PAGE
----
Aviation of World War II

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Attack Aircraft
Savoia Marchetti


The SM.89 attack aircraft, based on the SM.84 three-engined torpedo bomber, was its twin-engined version with the most powerful armament ever seen on an RAF aircraft. The transition to a twin-engine design made it possible to completely redesign the nose of the fuselage, creating a cockpit with a significantly improved visibility compared to the SM.84. At the bottom of the new bow section was a battery of two 37 mm Breda cannons and three 12.7 mm Breda-SAFAT machine guns (two more were in the gunners' turrets). Easily removable panels were provided for servicing and reloading weapons. Also at the testing stage, a Breda-type turret was installed, which was laid down at the design stage.

The power plant from two engines allowed to get the same power as from three 1000-horsepower Piaggio P.XI RC40 engines, the new Piaggio P.XII RC.35 motors had a power of 1500 horsepower. each. To improve flight performance, it was planned to install a Piaggio P. XV with a capacity of 1,650 horsepower, but the production facilities of Piaggio could not cope with all orders and, as a result, they had to limit themselves to the existing power plant.

Structurally, the SM.89 attack aircraft was a two-engine four-seat low-wing aircraft of mixed design. The fuselage of rectangular cross-section is welded from steel pipes and up to the gunner's turret (nose) is covered with duralumin. The tail section of the fuselage is made of wood and covered with plywood and canvas. Three-spar wooden wing with plywood sheathing. Ailerons and flaps (Handley-Page type) with a metal frame and covered with canvas. The tail unit is double-keeled with a metal frame made of welded steel pipes and covered with linen plating.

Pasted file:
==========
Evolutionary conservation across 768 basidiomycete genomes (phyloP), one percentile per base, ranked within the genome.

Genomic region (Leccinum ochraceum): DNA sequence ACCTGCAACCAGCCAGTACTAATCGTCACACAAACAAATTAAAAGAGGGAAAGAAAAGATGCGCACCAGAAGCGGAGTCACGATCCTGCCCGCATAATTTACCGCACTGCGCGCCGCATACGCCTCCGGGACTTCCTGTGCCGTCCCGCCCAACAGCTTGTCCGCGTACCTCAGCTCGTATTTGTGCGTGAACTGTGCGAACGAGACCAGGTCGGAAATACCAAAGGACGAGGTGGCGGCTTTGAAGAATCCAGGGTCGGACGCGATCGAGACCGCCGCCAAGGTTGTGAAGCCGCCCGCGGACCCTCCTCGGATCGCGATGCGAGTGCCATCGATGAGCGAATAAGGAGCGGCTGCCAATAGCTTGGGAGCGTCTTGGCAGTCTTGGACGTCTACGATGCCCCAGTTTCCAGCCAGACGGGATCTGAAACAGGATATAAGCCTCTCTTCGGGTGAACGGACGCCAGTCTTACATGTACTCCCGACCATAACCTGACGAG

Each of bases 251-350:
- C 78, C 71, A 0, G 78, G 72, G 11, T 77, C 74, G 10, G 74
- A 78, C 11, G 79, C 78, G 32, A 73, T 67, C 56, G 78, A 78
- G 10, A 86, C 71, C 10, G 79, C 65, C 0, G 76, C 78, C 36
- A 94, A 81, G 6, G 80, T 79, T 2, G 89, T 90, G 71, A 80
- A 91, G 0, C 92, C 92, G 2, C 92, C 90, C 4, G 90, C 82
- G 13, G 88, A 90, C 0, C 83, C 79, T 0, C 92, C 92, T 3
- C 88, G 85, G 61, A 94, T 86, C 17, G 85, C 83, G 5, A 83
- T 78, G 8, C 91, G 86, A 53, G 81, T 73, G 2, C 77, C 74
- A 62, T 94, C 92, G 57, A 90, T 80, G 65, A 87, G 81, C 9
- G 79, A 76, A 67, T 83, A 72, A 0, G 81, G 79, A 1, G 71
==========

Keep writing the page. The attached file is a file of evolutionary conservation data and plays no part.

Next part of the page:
The main landing gear is partially retractable by turning back from the nacelle (parts of the wheels remain unremoved). The tail wheel is swivel, non-retractable.

The pilot's cabin is armored, two-seater with the location of the pilots in tandem (the second pilot is also loading 37-mm cannons), two workplaces are installed in the fuselage: an arrow with a turret (immediately behind the cockpit) and a radio operator (middle of the fuselage).

SM.89 Specification
Crew 4
Wing span, m 21.04
Wing area, m² 61.00
Length, m 16.85
Height, m 4.50
2 × PE radial Piaggio P.XII RC.35, power, hp 2 × 1500
Weights and loads, kg:
Empty 8,800
Loaded weight 12,635
Maximum speed, km/h 440
Cruising speed, km/h 378
Service range, km 1,600
Service ceiling, m 6,700
2 × 37 mm Breda cannon, 32 × 12.7 mm Breda-Safat machine gun, bombs, kg 1000

In April 1943, the prototype SM.89 was transferred to the 173rd Squadron for military trials. On this, traces of the SM.89 are lost and, despite the desire of the General Staff to use the SM.89 to combat the Allied landings in Salerno, this aircraft never took part in hostilities. Officially, it was not accepted for service and, most likely, after the signing of the armistice, it was dismantled.

Photo Description
Drawing SM.89

Drawing SM.89

Savoia Marchetti SM.89

Savoia Marchetti SM.89.


  • Encyclopedia of Military Equipment / Aerospace Publising /
  • "Savoia Marchetti 89" con motori PIAGGIO P.XII RC.35/Ministero dell' Aeronautica, Roma 1939/